By Jessica Hansen-Weaver
For vulnerable families facing child welfare investigation, this issue can make the difference in whether their child is removed from their home or not.
A May 2013 study in The American Journal of Community Psychology examines whether inadequate housing increases the threat of out-of-home placement among families under investigation by child protective services (CPS).
The research provides evidence of the intersection between the child welfare system and housing services. Using data from National Survey of Child and Adolescent Well-Being, researchers found that inadequate housing contributed to risk for out-of-home placement in 16 percent of intact families under CPS investigation.
The National Survey included data from CPS caseworkers and caregivers on 3,867 families who had active CPS investigations, collected from 1997-2013.
The study highlights the complex issues homeless families faces, which is compounded by the soaring housing prices in a city like San Francisco. According to online real estate site Trulia, San Francisco rental price increases are outpacing the nation more than three-fold – with an average rent of $3,000.
Rachel Stoltzfus is a housing case manager at the Homeless Prenatal Program – a non-profit family resource center in San Francisco and sees cases like this everyday.
“There is no affordable housing in San Francisco,” Stoltzfus said bluntly. “There are long waitlists…up to 2 years.”
This creates a difficult, sometimes insurmountable obstacle for families under CPS investigation. Child welfare agencies require strict timetables to close their investigations, forcing families to show progress towards treatment goals. These mandates often do not match up with time it takes to find adequate housing.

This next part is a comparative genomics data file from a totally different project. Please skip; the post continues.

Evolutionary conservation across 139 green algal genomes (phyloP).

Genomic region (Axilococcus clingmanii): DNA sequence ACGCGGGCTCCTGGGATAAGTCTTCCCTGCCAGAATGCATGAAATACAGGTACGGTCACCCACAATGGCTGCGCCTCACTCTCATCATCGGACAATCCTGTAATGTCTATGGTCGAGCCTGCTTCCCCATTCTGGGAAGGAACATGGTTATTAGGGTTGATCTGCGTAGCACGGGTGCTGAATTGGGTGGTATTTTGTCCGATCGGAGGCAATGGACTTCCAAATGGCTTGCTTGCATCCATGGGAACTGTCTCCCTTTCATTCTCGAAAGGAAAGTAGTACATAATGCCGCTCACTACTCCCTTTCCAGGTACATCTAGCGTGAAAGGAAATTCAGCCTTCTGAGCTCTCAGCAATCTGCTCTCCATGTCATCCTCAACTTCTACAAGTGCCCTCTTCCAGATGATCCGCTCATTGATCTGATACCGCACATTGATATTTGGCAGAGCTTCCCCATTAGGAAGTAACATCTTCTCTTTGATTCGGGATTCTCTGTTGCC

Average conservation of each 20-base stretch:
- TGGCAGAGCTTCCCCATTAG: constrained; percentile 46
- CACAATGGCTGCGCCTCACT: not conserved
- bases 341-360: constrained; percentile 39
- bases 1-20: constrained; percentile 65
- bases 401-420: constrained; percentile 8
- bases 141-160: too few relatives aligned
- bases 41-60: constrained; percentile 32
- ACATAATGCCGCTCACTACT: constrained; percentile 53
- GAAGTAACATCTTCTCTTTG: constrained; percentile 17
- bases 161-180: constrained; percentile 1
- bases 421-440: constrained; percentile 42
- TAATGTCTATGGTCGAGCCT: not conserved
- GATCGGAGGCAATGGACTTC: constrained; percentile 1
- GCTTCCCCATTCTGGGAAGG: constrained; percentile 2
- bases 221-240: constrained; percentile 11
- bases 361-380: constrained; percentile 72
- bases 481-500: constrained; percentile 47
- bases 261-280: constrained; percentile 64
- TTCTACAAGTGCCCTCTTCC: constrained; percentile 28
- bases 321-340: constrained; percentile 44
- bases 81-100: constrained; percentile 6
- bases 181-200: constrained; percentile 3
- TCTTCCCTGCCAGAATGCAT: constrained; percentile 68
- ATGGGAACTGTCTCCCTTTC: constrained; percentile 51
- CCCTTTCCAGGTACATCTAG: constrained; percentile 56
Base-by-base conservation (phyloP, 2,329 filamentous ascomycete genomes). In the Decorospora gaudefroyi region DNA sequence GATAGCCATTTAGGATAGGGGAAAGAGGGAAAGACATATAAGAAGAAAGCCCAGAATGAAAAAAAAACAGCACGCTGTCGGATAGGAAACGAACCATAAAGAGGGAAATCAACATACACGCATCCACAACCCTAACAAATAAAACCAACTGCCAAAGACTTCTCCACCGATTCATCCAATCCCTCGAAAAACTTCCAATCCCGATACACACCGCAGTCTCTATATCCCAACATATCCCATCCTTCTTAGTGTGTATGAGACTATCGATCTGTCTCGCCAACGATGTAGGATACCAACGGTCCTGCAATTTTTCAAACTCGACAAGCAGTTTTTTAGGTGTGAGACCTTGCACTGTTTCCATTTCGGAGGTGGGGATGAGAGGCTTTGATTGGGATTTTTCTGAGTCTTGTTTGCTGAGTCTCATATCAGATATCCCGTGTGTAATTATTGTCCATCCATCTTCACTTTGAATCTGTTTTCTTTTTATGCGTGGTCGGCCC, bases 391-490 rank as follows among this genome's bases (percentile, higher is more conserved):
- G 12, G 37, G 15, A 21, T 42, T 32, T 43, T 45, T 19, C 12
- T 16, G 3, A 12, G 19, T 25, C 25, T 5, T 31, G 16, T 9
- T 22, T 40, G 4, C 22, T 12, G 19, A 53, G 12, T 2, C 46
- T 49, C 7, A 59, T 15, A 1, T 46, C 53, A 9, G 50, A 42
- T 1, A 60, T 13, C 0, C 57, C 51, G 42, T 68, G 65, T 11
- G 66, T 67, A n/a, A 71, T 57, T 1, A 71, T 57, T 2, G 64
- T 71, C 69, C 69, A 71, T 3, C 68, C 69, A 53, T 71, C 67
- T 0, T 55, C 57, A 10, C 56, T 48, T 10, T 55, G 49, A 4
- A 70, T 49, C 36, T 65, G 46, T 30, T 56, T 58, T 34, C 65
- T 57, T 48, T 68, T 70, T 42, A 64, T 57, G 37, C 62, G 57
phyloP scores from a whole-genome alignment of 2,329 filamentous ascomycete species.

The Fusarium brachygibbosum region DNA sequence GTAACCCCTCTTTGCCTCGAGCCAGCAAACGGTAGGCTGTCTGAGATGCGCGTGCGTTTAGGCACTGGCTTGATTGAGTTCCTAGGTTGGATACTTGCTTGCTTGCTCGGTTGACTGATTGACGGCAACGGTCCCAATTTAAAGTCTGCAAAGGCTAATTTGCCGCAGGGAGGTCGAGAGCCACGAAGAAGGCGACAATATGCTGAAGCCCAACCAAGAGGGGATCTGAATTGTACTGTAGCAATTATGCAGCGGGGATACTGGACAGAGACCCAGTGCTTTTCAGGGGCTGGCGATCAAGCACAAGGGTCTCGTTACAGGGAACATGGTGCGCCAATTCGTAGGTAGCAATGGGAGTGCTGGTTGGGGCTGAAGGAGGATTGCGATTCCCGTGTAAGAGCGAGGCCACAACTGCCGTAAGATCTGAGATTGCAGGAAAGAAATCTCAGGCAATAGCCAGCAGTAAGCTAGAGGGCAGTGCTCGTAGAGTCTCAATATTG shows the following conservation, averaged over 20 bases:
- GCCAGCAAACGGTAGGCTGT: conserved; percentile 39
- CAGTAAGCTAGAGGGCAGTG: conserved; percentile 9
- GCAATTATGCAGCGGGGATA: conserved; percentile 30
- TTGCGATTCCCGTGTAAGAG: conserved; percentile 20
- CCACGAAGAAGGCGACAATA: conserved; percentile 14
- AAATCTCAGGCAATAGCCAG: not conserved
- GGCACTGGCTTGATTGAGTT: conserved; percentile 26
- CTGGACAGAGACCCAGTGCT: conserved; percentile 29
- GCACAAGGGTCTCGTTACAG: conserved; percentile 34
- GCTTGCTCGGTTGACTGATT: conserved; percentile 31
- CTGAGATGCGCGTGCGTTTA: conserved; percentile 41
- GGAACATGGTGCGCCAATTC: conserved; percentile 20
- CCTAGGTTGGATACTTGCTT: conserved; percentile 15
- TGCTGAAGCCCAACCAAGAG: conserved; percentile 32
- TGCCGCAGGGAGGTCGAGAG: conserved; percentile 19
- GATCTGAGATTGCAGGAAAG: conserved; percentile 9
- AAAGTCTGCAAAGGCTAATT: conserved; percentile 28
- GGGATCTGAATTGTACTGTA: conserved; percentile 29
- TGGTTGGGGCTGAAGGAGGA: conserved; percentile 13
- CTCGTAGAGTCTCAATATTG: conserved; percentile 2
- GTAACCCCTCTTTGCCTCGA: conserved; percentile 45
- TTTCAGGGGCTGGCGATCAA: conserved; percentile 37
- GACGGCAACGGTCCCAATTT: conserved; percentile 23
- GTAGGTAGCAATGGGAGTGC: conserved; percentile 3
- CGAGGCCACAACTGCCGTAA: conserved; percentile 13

“A couple of my clients say that being homeless increases their anxiety and depression, and their children are starting to notice the added stress,” Stoltsfuz added.
Under this stress homeless families often take extraordinary steps to keep their families intact, sometimes doubling-up in crowded rooms of friends or family.
For those homeless families not already being investigated by Child Protection, accessing homelessness services makes them more likely to fall under CPS surveillance.
Dana Palius is a case manager at Homeless Prenatal Program works exclusively with clients under CPS investigation who are at risk of having children removed or are in process of reunification.
“For families who are living in shelters where there are many mandated reporters, it is more likely that they are reported on than families living in their own home,” Palius said. “Housed families have the privilege of autonomy and privacy.”
Studies like this suggest that housing services may help to prevent homelessness and keep families together. Indeed, this study supports much of the shift in federal legislation such as 2009 Homeless Emergency Assistance and Rapid Transition to Housing Act, which overhauled the homeless assistance through the Department of Housing and Urban Development.
Jessica Hansen-Weaver is a graduate student of social welfare at the University of California, Berkeley. She wrote this story while taking the Journalism for Social Change class.